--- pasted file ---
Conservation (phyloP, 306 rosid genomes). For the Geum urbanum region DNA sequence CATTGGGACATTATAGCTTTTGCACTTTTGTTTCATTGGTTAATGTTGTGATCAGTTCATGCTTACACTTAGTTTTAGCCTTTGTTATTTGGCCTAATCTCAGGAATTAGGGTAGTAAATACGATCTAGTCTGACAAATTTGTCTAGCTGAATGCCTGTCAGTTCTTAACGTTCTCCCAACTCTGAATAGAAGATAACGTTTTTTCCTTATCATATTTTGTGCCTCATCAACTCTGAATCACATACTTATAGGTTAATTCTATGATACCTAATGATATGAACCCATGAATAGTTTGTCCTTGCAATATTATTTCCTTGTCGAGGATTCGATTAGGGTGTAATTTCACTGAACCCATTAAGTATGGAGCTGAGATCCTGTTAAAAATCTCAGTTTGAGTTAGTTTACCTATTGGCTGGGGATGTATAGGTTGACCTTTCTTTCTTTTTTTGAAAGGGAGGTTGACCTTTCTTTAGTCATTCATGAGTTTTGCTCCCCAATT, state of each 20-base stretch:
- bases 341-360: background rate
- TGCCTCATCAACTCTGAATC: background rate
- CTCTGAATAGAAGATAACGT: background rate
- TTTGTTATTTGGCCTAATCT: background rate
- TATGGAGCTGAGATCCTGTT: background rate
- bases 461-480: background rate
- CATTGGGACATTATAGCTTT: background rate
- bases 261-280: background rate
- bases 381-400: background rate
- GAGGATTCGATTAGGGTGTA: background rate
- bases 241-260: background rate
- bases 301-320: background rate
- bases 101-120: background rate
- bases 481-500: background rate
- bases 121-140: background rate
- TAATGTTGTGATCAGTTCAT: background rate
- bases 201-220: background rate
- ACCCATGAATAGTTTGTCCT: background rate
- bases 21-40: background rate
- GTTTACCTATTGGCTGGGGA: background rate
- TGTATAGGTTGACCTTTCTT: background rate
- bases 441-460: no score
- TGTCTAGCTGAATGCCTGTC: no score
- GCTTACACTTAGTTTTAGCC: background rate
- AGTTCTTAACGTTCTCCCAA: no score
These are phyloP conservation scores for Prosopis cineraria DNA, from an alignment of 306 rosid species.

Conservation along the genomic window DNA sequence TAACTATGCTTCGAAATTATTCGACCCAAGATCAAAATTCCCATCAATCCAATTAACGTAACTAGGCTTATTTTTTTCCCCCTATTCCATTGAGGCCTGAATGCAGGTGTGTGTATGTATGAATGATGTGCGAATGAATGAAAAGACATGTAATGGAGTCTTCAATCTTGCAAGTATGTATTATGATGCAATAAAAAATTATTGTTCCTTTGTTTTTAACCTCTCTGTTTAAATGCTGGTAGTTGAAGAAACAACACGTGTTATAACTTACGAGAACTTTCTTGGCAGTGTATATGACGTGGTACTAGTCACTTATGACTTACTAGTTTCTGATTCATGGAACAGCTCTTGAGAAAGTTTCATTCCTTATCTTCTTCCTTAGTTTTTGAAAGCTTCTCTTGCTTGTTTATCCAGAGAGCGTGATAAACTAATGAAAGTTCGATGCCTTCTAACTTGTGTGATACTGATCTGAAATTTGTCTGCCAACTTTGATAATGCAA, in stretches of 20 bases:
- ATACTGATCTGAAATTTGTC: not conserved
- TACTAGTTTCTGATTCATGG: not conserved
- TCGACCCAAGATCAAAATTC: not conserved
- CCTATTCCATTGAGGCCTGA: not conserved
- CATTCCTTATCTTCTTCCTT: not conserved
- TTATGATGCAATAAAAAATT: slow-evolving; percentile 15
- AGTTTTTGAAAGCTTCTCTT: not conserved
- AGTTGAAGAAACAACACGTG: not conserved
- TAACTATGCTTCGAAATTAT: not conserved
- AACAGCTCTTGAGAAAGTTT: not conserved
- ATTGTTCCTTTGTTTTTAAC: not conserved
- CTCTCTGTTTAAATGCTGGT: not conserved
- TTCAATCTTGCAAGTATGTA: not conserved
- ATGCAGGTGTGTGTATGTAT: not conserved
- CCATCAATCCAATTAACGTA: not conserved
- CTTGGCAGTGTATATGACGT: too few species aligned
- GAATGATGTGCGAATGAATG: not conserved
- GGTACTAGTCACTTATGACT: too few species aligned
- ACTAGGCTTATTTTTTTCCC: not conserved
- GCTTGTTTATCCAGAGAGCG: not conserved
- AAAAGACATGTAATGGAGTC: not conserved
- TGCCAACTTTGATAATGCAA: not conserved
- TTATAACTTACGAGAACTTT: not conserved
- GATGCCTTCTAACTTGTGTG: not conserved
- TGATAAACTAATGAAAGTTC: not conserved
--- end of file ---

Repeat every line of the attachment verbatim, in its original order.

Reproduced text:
Conservation (phyloP, 306 rosid genomes). For the Geum urbanum region DNA sequence CATTGGGACATTATAGCTTTTGCACTTTTGTTTCATTGGTTAATGTTGTGATCAGTTCATGCTTACACTTAGTTTTAGCCTTTGTTATTTGGCCTAATCTCAGGAATTAGGGTAGTAAATACGATCTAGTCTGACAAATTTGTCTAGCTGAATGCCTGTCAGTTCTTAACGTTCTCCCAACTCTGAATAGAAGATAACGTTTTTTCCTTATCATATTTTGTGCCTCATCAACTCTGAATCACATACTTATAGGTTAATTCTATGATACCTAATGATATGAACCCATGAATAGTTTGTCCTTGCAATATTATTTCCTTGTCGAGGATTCGATTAGGGTGTAATTTCACTGAACCCATTAAGTATGGAGCTGAGATCCTGTTAAAAATCTCAGTTTGAGTTAGTTTACCTATTGGCTGGGGATGTATAGGTTGACCTTTCTTTCTTTTTTTGAAAGGGAGGTTGACCTTTCTTTAGTCATTCATGAGTTTTGCTCCCCAATT, state of each 20-base stretch:
- bases 341-360: background rate
- TGCCTCATCAACTCTGAATC: background rate
- CTCTGAATAGAAGATAACGT: background rate
- TTTGTTATTTGGCCTAATCT: background rate
- TATGGAGCTGAGATCCTGTT: background rate
- bases 461-480: background rate
- CATTGGGACATTATAGCTTT: background rate
- bases 261-280: background rate
- bases 381-400: background rate
- GAGGATTCGATTAGGGTGTA: background rate
- bases 241-260: background rate
- bases 301-320: background rate
- bases 101-120: background rate
- bases 481-500: background rate
- bases 121-140: background rate
- TAATGTTGTGATCAGTTCAT: background rate
- bases 201-220: background rate
- ACCCATGAATAGTTTGTCCT: background rate
- bases 21-40: background rate
- GTTTACCTATTGGCTGGGGA: background rate
- TGTATAGGTTGACCTTTCTT: background rate
- bases 441-460: no score
- TGTCTAGCTGAATGCCTGTC: no score
- GCTTACACTTAGTTTTAGCC: background rate
- AGTTCTTAACGTTCTCCCAA: no score
These are phyloP conservation scores for Prosopis cineraria DNA, from an alignment of 306 rosid species.

Conservation along the genomic window DNA sequence TAACTATGCTTCGAAATTATTCGACCCAAGATCAAAATTCCCATCAATCCAATTAACGTAACTAGGCTTATTTTTTTCCCCCTATTCCATTGAGGCCTGAATGCAGGTGTGTGTATGTATGAATGATGTGCGAATGAATGAAAAGACATGTAATGGAGTCTTCAATCTTGCAAGTATGTATTATGATGCAATAAAAAATTATTGTTCCTTTGTTTTTAACCTCTCTGTTTAAATGCTGGTAGTTGAAGAAACAACACGTGTTATAACTTACGAGAACTTTCTTGGCAGTGTATATGACGTGGTACTAGTCACTTATGACTTACTAGTTTCTGATTCATGGAACAGCTCTTGAGAAAGTTTCATTCCTTATCTTCTTCCTTAGTTTTTGAAAGCTTCTCTTGCTTGTTTATCCAGAGAGCGTGATAAACTAATGAAAGTTCGATGCCTTCTAACTTGTGTGATACTGATCTGAAATTTGTCTGCCAACTTTGATAATGCAA, in stretches of 20 bases:
- ATACTGATCTGAAATTTGTC: not conserved
- TACTAGTTTCTGATTCATGG: not conserved
- TCGACCCAAGATCAAAATTC: not conserved
- CCTATTCCATTGAGGCCTGA: not conserved
- CATTCCTTATCTTCTTCCTT: not conserved
- TTATGATGCAATAAAAAATT: slow-evolving; percentile 15
- AGTTTTTGAAAGCTTCTCTT: not conserved
- AGTTGAAGAAACAACACGTG: not conserved
- TAACTATGCTTCGAAATTAT: not conserved
- AACAGCTCTTGAGAAAGTTT: not conserved
- ATTGTTCCTTTGTTTTTAAC: not conserved
- CTCTCTGTTTAAATGCTGGT: not conserved
- TTCAATCTTGCAAGTATGTA: not conserved
- ATGCAGGTGTGTGTATGTAT: not conserved
- CCATCAATCCAATTAACGTA: not conserved
- CTTGGCAGTGTATATGACGT: too few species aligned
- GAATGATGTGCGAATGAATG: not conserved
- GGTACTAGTCACTTATGACT: too few species aligned
- ACTAGGCTTATTTTTTTCCC: not conserved
- GCTTGTTTATCCAGAGAGCG: not conserved
- AAAAGACATGTAATGGAGTC: not conserved
- TGCCAACTTTGATAATGCAA: not conserved
- TTATAACTTACGAGAACTTT: not conserved
- GATGCCTTCTAACTTGTGTG: not conserved
- TGATAAACTAATGAAAGTTC: not conserved